But ask David Perlin, executive director of the Public Health Research Institute at Rutgers New Jersey Medical School and the response will be far more somber- because he knows how deadly fungi can be.
"More than a million people around the world are blind because of fungal infections of the eye," Perlin points out, "and half of the world's 350,000 asthma-related deaths each year stem from fungal infection that could be treated effectively with drugs."
In addition, fungal infections can complicate the recoveries of organ recipients. They also are the stuff of vaginal yeast infections, which strike nearly three quarters of American women at least once in their lifetimes according to the Centers for Disease Control and Prevention.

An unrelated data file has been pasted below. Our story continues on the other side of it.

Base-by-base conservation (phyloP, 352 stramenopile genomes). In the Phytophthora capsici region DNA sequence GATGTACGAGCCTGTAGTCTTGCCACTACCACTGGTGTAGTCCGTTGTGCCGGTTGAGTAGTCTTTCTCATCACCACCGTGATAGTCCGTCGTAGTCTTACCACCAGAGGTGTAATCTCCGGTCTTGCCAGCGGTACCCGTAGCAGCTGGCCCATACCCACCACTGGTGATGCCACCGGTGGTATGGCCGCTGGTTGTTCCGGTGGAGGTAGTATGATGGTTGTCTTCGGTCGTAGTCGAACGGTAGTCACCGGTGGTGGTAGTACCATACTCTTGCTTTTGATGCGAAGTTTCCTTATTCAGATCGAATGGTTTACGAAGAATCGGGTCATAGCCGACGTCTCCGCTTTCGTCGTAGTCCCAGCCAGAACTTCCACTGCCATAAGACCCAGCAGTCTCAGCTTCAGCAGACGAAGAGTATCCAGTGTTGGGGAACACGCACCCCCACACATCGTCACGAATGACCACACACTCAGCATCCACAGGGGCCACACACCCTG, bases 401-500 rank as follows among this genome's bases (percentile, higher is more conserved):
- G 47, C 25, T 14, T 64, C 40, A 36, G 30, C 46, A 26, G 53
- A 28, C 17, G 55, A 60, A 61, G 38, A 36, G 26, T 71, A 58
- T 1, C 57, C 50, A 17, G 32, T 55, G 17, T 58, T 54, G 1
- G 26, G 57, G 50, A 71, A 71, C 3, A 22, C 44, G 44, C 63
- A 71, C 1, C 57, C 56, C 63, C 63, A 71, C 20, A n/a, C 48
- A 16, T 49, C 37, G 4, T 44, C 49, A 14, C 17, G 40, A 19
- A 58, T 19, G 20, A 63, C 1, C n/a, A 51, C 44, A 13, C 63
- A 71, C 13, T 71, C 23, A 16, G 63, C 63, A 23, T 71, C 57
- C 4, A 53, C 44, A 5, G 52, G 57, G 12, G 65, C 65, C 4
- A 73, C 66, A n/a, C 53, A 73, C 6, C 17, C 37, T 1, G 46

Fungi are neither bacteria nor viruses. Their biology is different from both, with a cell nucleus and other internal structures that distinguish them from their infectious distant cousins.
But as Perlin is eager to tell anyone who will listen, they are just as big a threat to life and health.
The research said that while people know well what a bacterium or a virus can do, we need to start thinking of fungi in the same terms, and part of that is becoming more aware that fungi are all around us in the environment.
As he works in his lab on Rutgers' health sciences campus in Newark to unlock the many mysteries of fungal infection, Perlin is also trying passionately to improve the world's often disorganized approach to dealing with this deadly problem.